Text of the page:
By Carmen Dimitruc, Raiffeisen Bank, Romania |
If you are looking for a new and exciting destination for your holidays or maybe just a three to four days city break, be sure to put Bucharest on your list!
Vibrant urban environment with old-style charm
The capital city of Romania combines vibrant urban environment with old-style charm that many find irresistible and poetic. Beautiful architecture and summer terraces may remind you of Paris, busy open markets have the energy of an oriental bazaar, old communist buildings evoke a somewhat oppressive feeling about the impact of communism on people’s life, and the futuristic design of the business districts speaks of the fast pace of change in Romania today.
A pole of entertainment
With more than two million inhabitants, Bucharest is the seventh-largest city in the European Union by population within city limits after London, Berlin, Madrid, Rome, Paris and Vienna. It was first mentioned in 1459 as one of the residences of Prince Vlad The Impaler, the iconic character (in)famously known as Dracula. The remains of his 15th century palace, The Old Court, are conveniently located in the Old Town, an entertainment district, a popular meeting place for locals, and home to a vibrant nightlife scene.
Restaurants, bars, cafes, taverns, pastry shops, street food locations and clubs can be found all over the city, and they cater to any taste. Lots of cozy places, less touristic and with innovative design can be found in the area between the Athenaeum and the Romana Square or in the northern part of the city.
Communist era landmarks
Bucharest’s landmark is The Palace of the Parliament, the second largest administrative building in the world after the Pentagon, and arguably the heaviest building in the world, too. Although tourists like it, the people of Bucharest have mixed feelings about it, seeing it as a monument for totalitarian kitsch. It was erected on the site of the Uranus district, and several old monasteries were demolished in the process.For those who are interested in Romania’s recent history, the former Ceausescu Mansion might be a place of interest. Until December 1989, it was the private residence of Nicolae and Elena Ceausescu and their three children. Visitors can see how the dictator lived in his private life. There are rooms with original furniture, wardrobes and shoe collections, kitchen and dining rooms with fine china on display, bathrooms, swimming pool and gardens.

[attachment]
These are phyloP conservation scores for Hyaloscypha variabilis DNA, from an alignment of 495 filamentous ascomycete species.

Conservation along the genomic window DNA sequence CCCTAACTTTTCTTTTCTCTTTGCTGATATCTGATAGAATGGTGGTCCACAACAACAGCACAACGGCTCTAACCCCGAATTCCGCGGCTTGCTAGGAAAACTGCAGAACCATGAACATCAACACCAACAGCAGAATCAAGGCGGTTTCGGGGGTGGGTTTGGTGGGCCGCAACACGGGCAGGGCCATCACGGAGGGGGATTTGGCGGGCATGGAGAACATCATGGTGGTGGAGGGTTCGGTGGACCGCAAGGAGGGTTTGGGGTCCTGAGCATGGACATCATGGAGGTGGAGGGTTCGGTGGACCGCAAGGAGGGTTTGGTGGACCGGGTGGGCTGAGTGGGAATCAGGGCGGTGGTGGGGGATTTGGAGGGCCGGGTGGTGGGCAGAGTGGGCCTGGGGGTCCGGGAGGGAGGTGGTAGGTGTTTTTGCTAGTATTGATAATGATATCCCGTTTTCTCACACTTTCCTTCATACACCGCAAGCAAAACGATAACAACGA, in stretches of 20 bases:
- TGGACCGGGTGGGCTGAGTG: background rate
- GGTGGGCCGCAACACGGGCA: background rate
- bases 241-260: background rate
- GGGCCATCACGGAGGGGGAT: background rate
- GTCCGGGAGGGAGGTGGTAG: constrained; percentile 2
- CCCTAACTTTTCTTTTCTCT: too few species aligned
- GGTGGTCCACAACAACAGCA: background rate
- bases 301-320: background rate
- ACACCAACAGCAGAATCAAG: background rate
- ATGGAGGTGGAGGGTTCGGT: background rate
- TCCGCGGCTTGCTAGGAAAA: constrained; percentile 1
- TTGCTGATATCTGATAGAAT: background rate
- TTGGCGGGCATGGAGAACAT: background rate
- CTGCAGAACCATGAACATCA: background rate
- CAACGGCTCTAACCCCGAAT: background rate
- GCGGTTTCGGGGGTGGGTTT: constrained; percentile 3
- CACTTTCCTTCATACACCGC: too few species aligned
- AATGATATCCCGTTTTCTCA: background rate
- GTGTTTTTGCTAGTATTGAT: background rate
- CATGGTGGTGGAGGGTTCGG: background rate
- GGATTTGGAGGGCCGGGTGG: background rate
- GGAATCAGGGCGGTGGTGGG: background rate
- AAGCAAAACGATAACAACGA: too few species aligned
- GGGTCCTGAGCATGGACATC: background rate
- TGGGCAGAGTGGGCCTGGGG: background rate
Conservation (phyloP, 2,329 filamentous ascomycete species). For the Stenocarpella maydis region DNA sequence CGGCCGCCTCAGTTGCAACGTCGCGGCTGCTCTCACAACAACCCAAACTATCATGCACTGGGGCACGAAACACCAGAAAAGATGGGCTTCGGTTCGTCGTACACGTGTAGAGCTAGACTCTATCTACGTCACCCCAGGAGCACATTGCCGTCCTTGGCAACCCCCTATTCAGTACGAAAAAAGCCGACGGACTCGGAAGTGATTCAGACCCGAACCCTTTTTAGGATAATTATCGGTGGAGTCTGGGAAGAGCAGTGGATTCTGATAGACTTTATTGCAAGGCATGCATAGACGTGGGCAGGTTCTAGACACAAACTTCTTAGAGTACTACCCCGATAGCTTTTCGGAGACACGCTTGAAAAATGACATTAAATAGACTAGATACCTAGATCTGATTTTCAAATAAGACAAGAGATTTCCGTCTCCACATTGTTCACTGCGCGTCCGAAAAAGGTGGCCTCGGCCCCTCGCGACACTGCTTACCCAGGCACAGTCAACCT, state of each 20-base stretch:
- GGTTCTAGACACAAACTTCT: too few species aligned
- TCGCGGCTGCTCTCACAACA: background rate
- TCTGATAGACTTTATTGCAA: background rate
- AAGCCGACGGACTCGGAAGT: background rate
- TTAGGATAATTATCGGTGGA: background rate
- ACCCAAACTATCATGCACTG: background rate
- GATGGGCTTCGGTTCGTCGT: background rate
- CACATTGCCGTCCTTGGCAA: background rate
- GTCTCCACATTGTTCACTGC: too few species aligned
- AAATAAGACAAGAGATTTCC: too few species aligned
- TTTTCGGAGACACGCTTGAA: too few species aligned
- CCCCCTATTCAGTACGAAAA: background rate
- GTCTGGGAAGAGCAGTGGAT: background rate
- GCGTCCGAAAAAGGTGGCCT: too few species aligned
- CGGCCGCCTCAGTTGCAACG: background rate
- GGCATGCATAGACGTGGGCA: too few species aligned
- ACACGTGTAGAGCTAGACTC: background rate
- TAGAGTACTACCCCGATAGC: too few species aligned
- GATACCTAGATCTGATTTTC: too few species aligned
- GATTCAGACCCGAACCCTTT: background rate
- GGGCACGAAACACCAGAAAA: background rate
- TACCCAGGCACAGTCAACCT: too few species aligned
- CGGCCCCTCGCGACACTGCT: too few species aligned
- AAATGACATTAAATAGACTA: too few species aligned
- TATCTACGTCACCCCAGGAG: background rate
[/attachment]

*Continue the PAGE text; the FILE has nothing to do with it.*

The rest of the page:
Built in 1895, the Cotroceni Palace – or Old Royal Palace –is less known, but definitely worth your attention. It now serves as headquarters of the Romanian Presidency, but the old wing is open to the public as Cotroceni National Museum. Lots of wonderfully-preserved rooms offer an inspiring journey into past ages: the hall of honor, the library, the royal dining room, the hunting room, the flower room, as well as the private apartments of the members of the royal family, such as King Ferdinand’s and Queen Marie’s apartments.
The Royal Palace, which the former royal family used for official purposes until 1947, when King Michael I was forced to abdicate, lies in the heart of the city. The Throne Hall and the Royal Dining Hall are still used for various official events, but the largest part of the building hosts the National Museum of Arts.
Welcome to La Belle Époque!
Bucharest offers a nostalgic journey in time due to its belle époque villas and splendid 17th and 18th century churches. You can take a walk on the streets named after capital cities (such as Paris, Warsaw, Rome or London) in the posh area between Victoria and Dorobanti Square, with hundreds of well-preserved or beautifully restored mansions, built 100 years ago. Many of them accommodate embassies, private museums, cultural centers or cafes.
Carturesti Carusel is a breathtaking bookstore in a beautifully restored 19th century building located in the Old Town. Over 10,000 books are displayed on six floors. A contemporary art gallery, a media space and a top floor bistro make Carusel a surprising place every step of the way.
Festivals and urban events
All year round, there are lots of cultural and artistic events in Bucharest: Thousands of people gather at Art Safari, the biggest annual art exhibition in Romania focusing on contemporary art over a month each spring. Street Delivery reclaims Arthur Verona street during one weekend in June and turns it into a space dedicated to handmade crafts, workshops, live street art drawing and food trucks, free concerts and theatre performances. The Romanian Design Week promotes contemporary design. Autor is the most important event in the field of contemporary and art jewelry in South-Eastern Europe. B.Fit is the only street theatre festival in Bucharest. Summer Well, a big indie, pop, and rock music festival, takes place just outside Bucharest every August. And last but not least in our most probably incomplete list, Balkanik is an outdoor festival of world music, drawing top acts and singers from across Europe over several days in early September.
Bucharest is a lively, evolving city that’s worth visiting. We hope that this short journey makes you curious to find out more about the city and its people!
Photo credits: Bucuresti Optimist, SummerWell Festival Facebook page, Carusel Wikipedia page, Cotroceni Museum, cluburibucuresti.ro, cotroceni.ro, Cotroceni Facebook page.
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